I’m late doing my ASA session organizing work this year. Ugh. I still the hate the interface. It’s a Saturday, I can’t ask ASA. So questions for experienced Scatterplotters.
(1) Before sending a paper off to another session, I’d like to know whether that session organizer is already done. If they are, there is no way the paper is going to be accepted in that session. But there does not seem to be any way for me to get the list of other session organizers to communicate with them. Is that true?
(2) Apart from the submitter’s 1st and 2nd choices, I notice that when I’m the second choice organizer, down at the bottom of the screen there seems to be an option for me to transfer the paper to another session. Is that right? Can I do that? Can I do it technically and should I do it? (It seems like that is really a bad idea unless I’ve consulted with the session organizer first to see if they want it. See problem #1.)
(3) Do I really have to choose what roundtable to send a rejected paper to? Does not the submitter get to choose? So far I have not rejected anybody, so I actually have not seen that menu yet.
Notes to all you folks out their anxiously awaiting results of ASA submissions: please remember that this is by no means a simple process of ranking all submitted papers by quality because the ratio of submissions to slots varies a lot across areas and part of forming a session is trying to put related papers together. And another part involves dealing with a klunky and unfriendly interface.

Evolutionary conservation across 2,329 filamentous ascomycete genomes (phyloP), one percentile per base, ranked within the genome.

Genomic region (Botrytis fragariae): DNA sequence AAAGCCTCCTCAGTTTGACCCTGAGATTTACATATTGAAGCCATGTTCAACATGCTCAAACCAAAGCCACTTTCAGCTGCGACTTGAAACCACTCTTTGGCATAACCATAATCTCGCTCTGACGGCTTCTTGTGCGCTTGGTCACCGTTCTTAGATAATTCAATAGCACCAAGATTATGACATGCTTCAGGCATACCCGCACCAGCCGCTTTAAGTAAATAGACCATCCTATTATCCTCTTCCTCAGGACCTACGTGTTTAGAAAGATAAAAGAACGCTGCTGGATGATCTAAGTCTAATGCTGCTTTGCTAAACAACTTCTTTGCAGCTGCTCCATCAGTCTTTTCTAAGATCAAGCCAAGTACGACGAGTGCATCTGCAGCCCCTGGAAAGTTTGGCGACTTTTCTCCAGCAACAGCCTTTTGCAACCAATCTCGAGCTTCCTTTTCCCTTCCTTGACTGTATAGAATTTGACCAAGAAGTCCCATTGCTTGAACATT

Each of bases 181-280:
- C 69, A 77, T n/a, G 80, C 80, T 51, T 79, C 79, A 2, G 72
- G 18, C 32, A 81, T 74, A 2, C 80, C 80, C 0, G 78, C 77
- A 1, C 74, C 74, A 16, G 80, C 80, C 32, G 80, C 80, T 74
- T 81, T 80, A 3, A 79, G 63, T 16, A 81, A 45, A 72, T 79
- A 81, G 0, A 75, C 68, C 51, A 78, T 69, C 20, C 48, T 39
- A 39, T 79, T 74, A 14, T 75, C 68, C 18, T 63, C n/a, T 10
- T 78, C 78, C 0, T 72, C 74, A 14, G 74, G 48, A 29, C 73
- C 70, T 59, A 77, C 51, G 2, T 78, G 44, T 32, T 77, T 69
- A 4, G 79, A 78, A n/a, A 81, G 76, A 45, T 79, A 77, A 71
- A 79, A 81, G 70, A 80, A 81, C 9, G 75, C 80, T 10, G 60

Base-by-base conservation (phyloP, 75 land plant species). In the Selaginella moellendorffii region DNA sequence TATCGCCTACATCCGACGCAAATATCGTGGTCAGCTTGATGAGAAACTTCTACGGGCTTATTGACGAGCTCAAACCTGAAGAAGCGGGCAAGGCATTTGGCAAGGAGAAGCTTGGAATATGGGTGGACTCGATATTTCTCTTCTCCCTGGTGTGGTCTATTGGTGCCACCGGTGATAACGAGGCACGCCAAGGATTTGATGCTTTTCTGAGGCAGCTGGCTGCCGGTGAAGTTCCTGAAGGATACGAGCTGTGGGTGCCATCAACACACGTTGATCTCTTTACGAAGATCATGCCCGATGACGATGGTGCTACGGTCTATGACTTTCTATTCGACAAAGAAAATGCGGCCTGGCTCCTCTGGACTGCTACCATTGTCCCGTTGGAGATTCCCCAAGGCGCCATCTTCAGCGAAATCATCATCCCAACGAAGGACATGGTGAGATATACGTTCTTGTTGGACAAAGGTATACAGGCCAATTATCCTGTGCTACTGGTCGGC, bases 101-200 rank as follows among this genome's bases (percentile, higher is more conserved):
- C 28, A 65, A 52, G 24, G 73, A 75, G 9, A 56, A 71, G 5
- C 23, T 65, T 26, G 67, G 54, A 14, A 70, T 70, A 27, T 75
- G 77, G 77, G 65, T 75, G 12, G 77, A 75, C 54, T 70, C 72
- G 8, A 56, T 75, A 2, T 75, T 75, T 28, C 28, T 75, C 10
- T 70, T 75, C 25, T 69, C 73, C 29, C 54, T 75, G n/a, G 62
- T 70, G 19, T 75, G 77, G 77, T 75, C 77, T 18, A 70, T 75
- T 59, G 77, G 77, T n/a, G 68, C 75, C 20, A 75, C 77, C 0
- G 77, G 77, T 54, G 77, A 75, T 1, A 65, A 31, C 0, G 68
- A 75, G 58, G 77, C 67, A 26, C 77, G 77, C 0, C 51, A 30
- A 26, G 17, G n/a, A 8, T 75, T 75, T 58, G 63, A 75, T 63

And another reminder to those who have submitted. Because the interface is so klunky and unfriendly, a session organizer may mis-handle your paper in some way through inadvertence. As I’ve mentioned often before, the most common problem is that an organizer, once she has done her work of processing papers and creating sessions, typically does not return to the interface to look for papers later “released” to her session and thus fails to forward them to roundtables. You have to keep your own eye on this ball if you want to make sure you end up somewhere on the program. And try not to curse the organizers too much for the mistakes they make.